2 – Admit your own imperfections.
Naturally as leaders we prefer to appear as if we have everything under control. Deceptively, it seems like a credit to our leadership when we uphold an image of infallibility. Effectually however, we are keeping everyone at arm’s length while we operate behind a mask of perfectionism. People cannot relate with “perfect” leaders because they are inauthentic and impossible to measure up to. On the other hand, when we admit our imperfections to those we lead, we generate trust and create connection with our people.
True vulnerability does not mean you have to make yourself an open book to everyone. Much like trust and respect, vulnerability is a quality that is earned over time. And it deepens as a relationship develops. The tempered transparency of a leader engenders confidence in his people. And that begins when we become vulnerable enough to reveal our own imperfections.
3 – Ask for help.
By asking for help, we communicate that there are some things we cannot do on our own. The vulnerability this generates feels very uncomfortable, and most certainly like a weakness, not a strength. However people respect leaders who can humble themselves in difficult situations, rally a team together to help them, and recognize their people’s strengths and lean on them to find solutions.
It is a steep challenge to demonstrate this kind of leadership. It requires the ability to admit we don’t know it all and we can’t do it all on our own. Dr. Wes Saade describes this as the “I Don’t Know” principle, and it is an asset to every leader.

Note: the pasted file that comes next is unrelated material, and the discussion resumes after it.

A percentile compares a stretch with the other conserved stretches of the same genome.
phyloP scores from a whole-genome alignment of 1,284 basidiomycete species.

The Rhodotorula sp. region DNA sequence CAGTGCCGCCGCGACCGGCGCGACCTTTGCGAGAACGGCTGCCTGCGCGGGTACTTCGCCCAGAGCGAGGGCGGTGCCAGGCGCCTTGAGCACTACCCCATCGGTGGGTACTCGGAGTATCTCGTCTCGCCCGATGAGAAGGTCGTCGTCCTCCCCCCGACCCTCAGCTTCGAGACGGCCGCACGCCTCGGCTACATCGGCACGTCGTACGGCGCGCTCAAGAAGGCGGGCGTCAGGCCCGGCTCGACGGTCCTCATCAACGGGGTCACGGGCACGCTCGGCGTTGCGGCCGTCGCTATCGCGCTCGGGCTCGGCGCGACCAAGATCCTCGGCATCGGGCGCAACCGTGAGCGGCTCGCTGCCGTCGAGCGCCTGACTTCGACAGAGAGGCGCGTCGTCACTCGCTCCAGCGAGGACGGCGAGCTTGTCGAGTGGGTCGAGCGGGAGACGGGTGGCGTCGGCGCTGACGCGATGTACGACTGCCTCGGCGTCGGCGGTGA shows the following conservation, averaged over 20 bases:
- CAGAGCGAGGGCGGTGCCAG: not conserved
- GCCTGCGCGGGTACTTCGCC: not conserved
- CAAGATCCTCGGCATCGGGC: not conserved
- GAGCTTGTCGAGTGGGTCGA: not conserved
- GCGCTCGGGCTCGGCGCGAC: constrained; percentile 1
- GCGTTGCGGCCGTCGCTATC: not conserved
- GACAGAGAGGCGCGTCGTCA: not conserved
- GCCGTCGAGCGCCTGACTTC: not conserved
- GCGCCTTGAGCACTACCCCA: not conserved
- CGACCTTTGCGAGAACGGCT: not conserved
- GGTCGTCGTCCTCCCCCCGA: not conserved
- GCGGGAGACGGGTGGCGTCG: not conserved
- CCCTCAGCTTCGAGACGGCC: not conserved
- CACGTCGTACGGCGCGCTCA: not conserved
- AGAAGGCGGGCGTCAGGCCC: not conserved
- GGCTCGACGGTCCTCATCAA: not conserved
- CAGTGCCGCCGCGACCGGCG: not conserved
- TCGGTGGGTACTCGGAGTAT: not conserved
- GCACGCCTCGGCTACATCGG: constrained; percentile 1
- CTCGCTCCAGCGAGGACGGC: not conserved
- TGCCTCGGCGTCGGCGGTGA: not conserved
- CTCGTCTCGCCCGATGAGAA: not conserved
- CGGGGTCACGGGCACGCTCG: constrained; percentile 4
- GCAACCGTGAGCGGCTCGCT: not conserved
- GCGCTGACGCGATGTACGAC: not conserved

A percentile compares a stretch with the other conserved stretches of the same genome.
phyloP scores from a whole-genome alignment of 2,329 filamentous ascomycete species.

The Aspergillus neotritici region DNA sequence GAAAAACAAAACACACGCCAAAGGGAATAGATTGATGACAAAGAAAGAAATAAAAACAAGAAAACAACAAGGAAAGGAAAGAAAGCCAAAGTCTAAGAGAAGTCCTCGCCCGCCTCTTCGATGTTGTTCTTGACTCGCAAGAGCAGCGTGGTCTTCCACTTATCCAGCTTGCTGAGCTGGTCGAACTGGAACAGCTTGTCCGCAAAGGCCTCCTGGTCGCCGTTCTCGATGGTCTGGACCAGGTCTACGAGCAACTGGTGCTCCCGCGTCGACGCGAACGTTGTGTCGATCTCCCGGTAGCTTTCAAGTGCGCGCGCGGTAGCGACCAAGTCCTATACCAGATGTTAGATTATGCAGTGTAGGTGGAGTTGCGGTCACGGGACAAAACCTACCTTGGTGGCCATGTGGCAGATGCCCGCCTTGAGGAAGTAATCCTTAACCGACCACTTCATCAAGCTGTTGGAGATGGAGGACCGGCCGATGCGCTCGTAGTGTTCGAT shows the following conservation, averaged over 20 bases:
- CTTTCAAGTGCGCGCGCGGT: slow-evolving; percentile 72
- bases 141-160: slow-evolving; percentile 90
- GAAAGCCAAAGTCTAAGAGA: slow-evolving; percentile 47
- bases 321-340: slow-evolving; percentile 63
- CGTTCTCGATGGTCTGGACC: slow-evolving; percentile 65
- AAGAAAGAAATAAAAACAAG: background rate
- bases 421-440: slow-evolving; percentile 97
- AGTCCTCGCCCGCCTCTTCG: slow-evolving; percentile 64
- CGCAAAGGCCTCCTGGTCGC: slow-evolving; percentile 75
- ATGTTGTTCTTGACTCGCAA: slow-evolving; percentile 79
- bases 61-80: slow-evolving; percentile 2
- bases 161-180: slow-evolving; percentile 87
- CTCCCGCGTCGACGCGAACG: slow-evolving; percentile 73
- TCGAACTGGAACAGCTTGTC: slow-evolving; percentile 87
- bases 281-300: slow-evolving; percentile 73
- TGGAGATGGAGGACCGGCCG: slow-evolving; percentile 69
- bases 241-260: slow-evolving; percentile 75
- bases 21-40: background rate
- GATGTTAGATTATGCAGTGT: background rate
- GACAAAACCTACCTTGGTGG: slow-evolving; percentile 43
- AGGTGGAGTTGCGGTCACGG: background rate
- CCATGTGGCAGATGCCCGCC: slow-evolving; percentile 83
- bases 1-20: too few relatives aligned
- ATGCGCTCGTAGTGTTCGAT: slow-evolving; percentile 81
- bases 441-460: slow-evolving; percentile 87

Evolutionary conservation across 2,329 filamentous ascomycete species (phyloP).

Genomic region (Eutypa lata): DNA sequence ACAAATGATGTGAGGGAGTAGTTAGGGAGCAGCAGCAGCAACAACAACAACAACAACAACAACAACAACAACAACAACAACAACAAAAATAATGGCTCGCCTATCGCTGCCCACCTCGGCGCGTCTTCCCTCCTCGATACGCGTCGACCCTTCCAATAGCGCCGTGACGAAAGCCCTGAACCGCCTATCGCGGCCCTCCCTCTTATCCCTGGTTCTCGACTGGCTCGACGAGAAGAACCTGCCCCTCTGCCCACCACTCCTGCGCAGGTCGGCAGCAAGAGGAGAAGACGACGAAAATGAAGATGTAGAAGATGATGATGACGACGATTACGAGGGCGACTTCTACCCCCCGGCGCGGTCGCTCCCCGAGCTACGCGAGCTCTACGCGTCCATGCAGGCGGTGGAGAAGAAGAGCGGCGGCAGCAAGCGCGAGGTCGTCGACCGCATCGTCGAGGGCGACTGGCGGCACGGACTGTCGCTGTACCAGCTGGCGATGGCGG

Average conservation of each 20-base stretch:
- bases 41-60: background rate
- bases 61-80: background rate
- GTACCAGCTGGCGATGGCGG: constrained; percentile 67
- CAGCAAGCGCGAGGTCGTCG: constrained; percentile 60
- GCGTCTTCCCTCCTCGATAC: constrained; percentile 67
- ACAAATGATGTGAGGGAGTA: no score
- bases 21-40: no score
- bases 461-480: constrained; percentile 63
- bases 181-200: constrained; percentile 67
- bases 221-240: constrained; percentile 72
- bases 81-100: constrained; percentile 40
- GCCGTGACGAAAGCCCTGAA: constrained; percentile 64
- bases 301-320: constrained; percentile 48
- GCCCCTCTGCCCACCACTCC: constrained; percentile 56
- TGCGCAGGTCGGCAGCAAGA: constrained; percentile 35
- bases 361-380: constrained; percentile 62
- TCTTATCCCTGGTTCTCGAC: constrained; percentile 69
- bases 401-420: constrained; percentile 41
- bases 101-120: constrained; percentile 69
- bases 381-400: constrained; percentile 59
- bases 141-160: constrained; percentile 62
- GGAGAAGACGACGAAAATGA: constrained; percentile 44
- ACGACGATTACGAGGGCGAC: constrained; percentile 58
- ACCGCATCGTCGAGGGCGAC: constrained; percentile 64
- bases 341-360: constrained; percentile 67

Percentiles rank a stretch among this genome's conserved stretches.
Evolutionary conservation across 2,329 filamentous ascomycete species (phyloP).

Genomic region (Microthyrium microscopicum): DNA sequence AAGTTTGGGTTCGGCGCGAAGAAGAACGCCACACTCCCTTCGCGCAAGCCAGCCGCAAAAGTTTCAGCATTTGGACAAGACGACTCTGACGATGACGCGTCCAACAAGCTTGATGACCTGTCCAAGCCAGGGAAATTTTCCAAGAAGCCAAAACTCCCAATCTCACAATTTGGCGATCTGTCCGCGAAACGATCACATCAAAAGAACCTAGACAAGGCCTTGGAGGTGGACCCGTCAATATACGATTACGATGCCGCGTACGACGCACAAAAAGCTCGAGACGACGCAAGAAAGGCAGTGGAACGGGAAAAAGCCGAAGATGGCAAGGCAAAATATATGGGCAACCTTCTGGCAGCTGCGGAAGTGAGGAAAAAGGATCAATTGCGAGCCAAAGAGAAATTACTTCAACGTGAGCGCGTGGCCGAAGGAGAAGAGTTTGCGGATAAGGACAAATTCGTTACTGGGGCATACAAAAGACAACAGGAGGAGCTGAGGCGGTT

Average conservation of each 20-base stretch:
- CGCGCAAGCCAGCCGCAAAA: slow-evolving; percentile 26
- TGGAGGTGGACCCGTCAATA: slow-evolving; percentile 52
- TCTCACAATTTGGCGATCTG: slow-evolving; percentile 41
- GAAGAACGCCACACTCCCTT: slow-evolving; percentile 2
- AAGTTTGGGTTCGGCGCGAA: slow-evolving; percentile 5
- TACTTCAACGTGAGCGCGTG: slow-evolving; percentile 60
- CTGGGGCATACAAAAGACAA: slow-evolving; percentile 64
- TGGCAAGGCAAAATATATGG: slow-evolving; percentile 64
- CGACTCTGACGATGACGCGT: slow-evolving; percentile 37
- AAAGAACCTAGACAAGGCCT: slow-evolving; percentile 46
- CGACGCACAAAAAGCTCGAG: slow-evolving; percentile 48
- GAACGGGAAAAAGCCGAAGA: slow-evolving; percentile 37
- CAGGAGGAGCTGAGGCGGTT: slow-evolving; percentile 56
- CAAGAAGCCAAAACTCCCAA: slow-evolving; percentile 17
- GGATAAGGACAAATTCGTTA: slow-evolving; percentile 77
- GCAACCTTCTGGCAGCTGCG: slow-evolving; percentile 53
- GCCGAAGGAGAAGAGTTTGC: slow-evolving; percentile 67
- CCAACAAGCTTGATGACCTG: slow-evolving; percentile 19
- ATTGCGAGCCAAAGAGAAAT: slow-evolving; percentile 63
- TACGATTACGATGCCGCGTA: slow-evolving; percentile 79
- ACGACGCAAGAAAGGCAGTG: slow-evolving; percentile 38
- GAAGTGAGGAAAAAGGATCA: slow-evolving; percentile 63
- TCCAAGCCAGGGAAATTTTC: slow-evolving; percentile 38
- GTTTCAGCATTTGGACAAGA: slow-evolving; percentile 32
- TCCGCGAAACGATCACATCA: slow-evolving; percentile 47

4 – Embrace your own humanity.
For both the perfectionist and the leader, it can be painful to face your own shortcomings. If you struggle with perfectionism, I challenge you to sincerely admit to yourself that you are imperfect. You may be the last to know. But my friend, you aren’t really living or leading to your fullest potential if you are a slave to perfectionism.
Acknowledging imperfection means embracing your own humanity. And once you truly take that in about yourself, you are free. Free from all the unreasonable expectations you heap upon yourself. Free from the debilitating criticism you repeat to yourself. You are free to be human.
It is not the critic who counts; not the man who points out how the strong man stumbles, or where the doer of deeds could have done them better.
The credit belongs to the man who is actually in the arena, whose face is marred by dust and sweat and blood; who strives valiantly; who errs, who comes short again and again,
because there is no effort without error and shortcoming; but who does actually strive to do the deeds; who knows great enthusiasms, the great devotions; who spends himself in a worthy cause;
who at best knows in the end the triumph of high achievement, and who at the worst, if he fails, at least fails while daring greatly…
~ Theodore Roosevelt, Paris, 1910 (excerpt from Daring Greatly, by Brené Brown)
Contributing Writer, Aspire